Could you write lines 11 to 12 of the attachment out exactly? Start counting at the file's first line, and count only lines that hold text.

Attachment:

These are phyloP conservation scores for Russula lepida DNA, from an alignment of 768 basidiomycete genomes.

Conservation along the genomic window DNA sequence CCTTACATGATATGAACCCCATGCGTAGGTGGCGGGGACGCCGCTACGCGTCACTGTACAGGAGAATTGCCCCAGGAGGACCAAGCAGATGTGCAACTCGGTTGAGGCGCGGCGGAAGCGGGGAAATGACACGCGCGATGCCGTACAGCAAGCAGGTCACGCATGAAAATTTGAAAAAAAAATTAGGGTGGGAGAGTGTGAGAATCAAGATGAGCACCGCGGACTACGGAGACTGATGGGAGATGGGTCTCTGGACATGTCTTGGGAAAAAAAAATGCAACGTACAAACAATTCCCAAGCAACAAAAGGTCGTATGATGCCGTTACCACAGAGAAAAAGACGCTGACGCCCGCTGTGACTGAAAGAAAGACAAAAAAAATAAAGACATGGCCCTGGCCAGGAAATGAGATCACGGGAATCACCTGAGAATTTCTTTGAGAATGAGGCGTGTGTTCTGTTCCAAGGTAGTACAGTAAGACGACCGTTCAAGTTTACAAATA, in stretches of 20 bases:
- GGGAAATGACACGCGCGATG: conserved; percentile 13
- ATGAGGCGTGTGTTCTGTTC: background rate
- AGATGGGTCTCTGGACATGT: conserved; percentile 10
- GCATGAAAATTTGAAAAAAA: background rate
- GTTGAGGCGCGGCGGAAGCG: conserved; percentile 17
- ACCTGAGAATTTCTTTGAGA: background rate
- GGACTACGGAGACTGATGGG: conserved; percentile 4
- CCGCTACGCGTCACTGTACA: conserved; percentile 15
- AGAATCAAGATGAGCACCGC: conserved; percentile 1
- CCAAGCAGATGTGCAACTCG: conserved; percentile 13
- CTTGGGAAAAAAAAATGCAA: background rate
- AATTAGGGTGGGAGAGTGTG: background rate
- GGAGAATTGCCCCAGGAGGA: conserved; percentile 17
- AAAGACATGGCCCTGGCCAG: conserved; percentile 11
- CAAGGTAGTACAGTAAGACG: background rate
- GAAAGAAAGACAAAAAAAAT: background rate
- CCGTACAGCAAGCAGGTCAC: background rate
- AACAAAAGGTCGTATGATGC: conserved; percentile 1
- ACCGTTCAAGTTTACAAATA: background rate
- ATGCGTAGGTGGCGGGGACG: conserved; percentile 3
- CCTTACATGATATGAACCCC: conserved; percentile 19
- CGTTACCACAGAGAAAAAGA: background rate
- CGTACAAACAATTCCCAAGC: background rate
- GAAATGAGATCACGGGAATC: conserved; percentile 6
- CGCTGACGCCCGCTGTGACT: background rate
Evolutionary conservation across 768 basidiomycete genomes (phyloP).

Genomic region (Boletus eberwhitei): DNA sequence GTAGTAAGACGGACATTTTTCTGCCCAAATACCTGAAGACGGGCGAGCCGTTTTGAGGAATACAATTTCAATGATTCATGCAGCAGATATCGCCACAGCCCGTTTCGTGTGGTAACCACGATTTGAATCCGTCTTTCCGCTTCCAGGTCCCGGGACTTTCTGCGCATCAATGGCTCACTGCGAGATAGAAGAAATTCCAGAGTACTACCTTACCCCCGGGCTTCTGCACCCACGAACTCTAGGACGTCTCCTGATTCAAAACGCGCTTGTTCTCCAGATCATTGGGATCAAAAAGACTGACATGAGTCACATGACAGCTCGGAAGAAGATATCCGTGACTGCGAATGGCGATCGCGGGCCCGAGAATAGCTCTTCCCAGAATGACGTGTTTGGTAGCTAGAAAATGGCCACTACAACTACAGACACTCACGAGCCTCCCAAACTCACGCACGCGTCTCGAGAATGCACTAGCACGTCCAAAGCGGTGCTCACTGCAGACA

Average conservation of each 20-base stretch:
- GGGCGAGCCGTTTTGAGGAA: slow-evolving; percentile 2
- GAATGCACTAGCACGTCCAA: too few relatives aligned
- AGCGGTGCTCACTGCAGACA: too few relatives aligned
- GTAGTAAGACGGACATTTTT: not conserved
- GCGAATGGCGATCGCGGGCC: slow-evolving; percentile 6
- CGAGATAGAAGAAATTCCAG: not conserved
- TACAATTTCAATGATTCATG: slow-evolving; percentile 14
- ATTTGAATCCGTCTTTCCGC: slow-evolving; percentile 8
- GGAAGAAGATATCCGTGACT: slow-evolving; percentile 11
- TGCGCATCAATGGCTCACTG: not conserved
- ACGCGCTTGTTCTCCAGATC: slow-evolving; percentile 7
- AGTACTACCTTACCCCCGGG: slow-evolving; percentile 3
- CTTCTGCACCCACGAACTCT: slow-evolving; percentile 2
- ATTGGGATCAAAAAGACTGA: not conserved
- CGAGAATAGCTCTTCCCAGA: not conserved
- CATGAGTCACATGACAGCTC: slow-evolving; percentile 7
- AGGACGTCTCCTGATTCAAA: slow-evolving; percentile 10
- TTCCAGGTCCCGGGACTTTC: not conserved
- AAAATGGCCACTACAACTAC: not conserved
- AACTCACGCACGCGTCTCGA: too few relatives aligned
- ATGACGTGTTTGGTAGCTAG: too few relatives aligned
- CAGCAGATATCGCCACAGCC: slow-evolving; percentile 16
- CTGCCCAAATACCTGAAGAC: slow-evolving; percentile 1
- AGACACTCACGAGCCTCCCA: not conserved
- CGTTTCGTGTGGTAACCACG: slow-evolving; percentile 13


- AGAATCAAGATGAGCACCGC: conserved; percentile 1
- CCAAGCAGATGTGCAACTCG: conserved; percentile 13